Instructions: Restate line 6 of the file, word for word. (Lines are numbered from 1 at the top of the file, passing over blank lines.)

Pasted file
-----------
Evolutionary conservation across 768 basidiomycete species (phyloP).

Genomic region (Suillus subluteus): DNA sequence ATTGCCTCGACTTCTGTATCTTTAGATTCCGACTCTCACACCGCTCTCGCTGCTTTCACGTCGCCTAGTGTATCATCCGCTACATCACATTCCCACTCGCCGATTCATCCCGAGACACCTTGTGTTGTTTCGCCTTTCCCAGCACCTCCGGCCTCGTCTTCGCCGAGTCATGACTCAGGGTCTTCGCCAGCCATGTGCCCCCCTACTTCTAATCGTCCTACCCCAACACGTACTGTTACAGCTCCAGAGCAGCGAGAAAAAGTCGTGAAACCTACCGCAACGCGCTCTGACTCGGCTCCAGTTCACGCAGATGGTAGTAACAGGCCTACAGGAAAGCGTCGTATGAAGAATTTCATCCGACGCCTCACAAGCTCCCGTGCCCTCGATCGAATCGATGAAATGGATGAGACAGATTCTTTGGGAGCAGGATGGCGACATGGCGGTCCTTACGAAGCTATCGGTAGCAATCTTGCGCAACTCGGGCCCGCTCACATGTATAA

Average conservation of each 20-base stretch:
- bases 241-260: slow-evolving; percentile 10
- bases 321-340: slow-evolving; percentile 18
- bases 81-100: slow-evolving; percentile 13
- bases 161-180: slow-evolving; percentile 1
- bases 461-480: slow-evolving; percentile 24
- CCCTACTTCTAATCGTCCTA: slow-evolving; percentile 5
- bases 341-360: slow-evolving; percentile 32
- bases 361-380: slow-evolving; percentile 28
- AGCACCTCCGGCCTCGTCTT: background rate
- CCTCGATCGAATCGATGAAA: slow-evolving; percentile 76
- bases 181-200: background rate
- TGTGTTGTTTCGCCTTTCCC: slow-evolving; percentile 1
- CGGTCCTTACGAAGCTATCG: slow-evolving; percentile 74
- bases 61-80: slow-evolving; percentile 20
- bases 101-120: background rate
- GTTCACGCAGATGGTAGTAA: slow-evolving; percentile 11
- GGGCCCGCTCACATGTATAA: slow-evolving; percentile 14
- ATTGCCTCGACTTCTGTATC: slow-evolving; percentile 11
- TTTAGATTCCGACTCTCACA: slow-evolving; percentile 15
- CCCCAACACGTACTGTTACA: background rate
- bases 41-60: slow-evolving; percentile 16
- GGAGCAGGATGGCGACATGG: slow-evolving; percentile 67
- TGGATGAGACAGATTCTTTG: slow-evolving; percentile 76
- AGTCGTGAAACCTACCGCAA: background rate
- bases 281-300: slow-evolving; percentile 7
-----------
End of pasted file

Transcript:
- bases 81-100: slow-evolving; percentile 13